Imagine, for a moment, that are you enjoying your life and the place that you call home. Now, imagine that without your knowledge, someone has been living in your home, only exposing themselves when you are away at work or in the middle of the night when you are most vulnerable. To me, that is just as frightening as any boogeyman or supernatural killer, and a vision that is hard to shake. In Dominic Bridge's feature debut, TWO PIGEONS, we learn just how far someone will go to exact revenge against a person who has done them wrong.
After three false starts, I'm delving once again, into this review of Ken Russell's THE DEVILS. The film, originally released in 1971, had major problems getting released without a lot of editing. The version on Shudder is still missing this scene that can be found on YouTube (please be aware this video is NSFW, and I wouldn't watch it if children are around. It depicts "possessed" nuns having sex with a life sized Jesus on a Crucifix):
Welcome witches and warlocks,
Today I will be reviewing the horror short INK by writer/director Ashlea Wessel. To be describe the story, I will turn to the IMDB plot summary:
"A woman seeks penance and personal transformation through tattooing after surviving a devastating pregnancy. One night, drenched in booze and ink, her deepest fears threaten to consume her."
With only a few months into 2017, revenge-based plots appear to be bountiful in the independent horror genre. There's been a vast amount of stories surrounding this theme, showcasing both classic and new concepts. One that I feel uniquely thrives, while implementing multiple genres, would be the new horror/mystery feature, DIG TWO GRAVES.
The other day you may have caught my review for director Izzy Lee's revenge short, FOR A GOOD TIME, CALL... but today I will be reviewing her brand new short, RITES OF VENGEANCE, which I believe to be her strongest film to date. As I've mentioned many time throughout the reviews I do, I'm a huge fan of religious themes in horror films. In RITES OF VENGEANCE, the audience isn't presented with any supernatural entities that haunt the Church's hallways but instead are shown a glimpse into the true horror that so many Church Officials have tried to brush under the rug since forever.
There's a tired motif within the horror genre that begs to be distanced from in order to keep things fresh. Fortunately for genre fans, original horror has thrived in recent years, leaving cliches and contrived stories in the background as we jog toward an exciting horror resurgence. Sadly, HOUSE ON WILLOW STREET is a mild sprained ankle suffered in our race, and while not entirely crippling, it remains an aggravating setback.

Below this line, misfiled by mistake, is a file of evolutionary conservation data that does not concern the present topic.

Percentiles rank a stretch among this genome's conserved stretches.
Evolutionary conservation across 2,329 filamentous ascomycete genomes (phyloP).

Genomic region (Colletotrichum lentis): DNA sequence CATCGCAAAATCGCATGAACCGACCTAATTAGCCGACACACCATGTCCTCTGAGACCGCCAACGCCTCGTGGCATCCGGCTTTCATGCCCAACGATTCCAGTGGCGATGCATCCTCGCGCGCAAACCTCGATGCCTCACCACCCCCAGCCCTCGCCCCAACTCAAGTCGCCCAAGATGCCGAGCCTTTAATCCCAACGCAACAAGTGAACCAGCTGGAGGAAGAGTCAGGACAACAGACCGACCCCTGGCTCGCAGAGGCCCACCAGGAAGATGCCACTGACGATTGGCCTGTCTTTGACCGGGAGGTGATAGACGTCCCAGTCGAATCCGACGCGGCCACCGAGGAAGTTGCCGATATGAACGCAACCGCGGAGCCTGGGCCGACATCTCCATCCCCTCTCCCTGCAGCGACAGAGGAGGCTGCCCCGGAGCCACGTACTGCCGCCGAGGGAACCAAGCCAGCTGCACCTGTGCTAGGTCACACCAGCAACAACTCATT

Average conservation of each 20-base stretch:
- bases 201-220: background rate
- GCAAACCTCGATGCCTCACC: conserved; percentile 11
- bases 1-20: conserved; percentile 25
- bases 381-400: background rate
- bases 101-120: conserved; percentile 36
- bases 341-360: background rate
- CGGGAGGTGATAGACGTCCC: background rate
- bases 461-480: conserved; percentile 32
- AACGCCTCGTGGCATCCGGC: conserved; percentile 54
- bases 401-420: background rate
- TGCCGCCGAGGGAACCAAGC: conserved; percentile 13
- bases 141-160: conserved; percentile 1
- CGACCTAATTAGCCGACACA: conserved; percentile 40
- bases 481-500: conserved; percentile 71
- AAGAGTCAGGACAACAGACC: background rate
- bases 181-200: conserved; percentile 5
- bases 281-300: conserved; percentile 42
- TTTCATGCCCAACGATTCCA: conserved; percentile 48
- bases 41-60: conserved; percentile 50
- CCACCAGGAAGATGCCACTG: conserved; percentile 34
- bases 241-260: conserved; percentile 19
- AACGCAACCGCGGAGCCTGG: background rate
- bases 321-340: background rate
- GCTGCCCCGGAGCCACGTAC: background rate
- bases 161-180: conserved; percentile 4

One of my favorite things about director Izzy Lee is her ability to showcase how fierce women can be, and not just those women who have been wronged, but all women in general. She gives them a spotlight that is so needed within the genre and raises the female character above just a damsel in distress. In her latest short film, FOR A GOOD TIME, CALL.., Izzy, and writer Chris Hallock, show the audience the consequences of a man's foolish act while also flipping the narrative of stereotypical tropes.
Back in late January of 1989, there was one name that was widely known throughout American households, and that name was Ted Bundy. His execution had everyone in an uproar, bringing a good five hundred people flocking to the jail's exterior in anticipation. Signs that read, "Bundy BBQ" and, "Tuesday is Fry Day" bounced in the sticky Floridian air like a welcomed homecoming. This gruesome and strange moment in American history gets molded into a dark narrative in Laura Moss's new coming-of-age short film, FRY DAY. The reality behind these truthful events leaves you wondering where the line is drawn between justice and carnage, and when it shifts into the form of acceptable entertainment.
Every once in awhile you stumble across a film that will make you stop what you're doing and simply...watch. Captivated, out of genuine (or morbid) curiosity, you take it all in and once it is over you know that you won't likely be forgetting the experience any time soon. That's what THE DARK BELOW, from Doug Schulze, was for me. Using a very interesting approach to storytelling the film held my attention from start to finish, and aside from a bit of dragging in the final act, I found myself wholly invested in the lives of these characters that we learn so little about. Starring Lauren Mae Schaeffer and David G.B. Brown, the film is a 70 minute, highly conceptualized thrill-ride comprised of little to no dialogue yet still manages to tell a complete story from start to finish.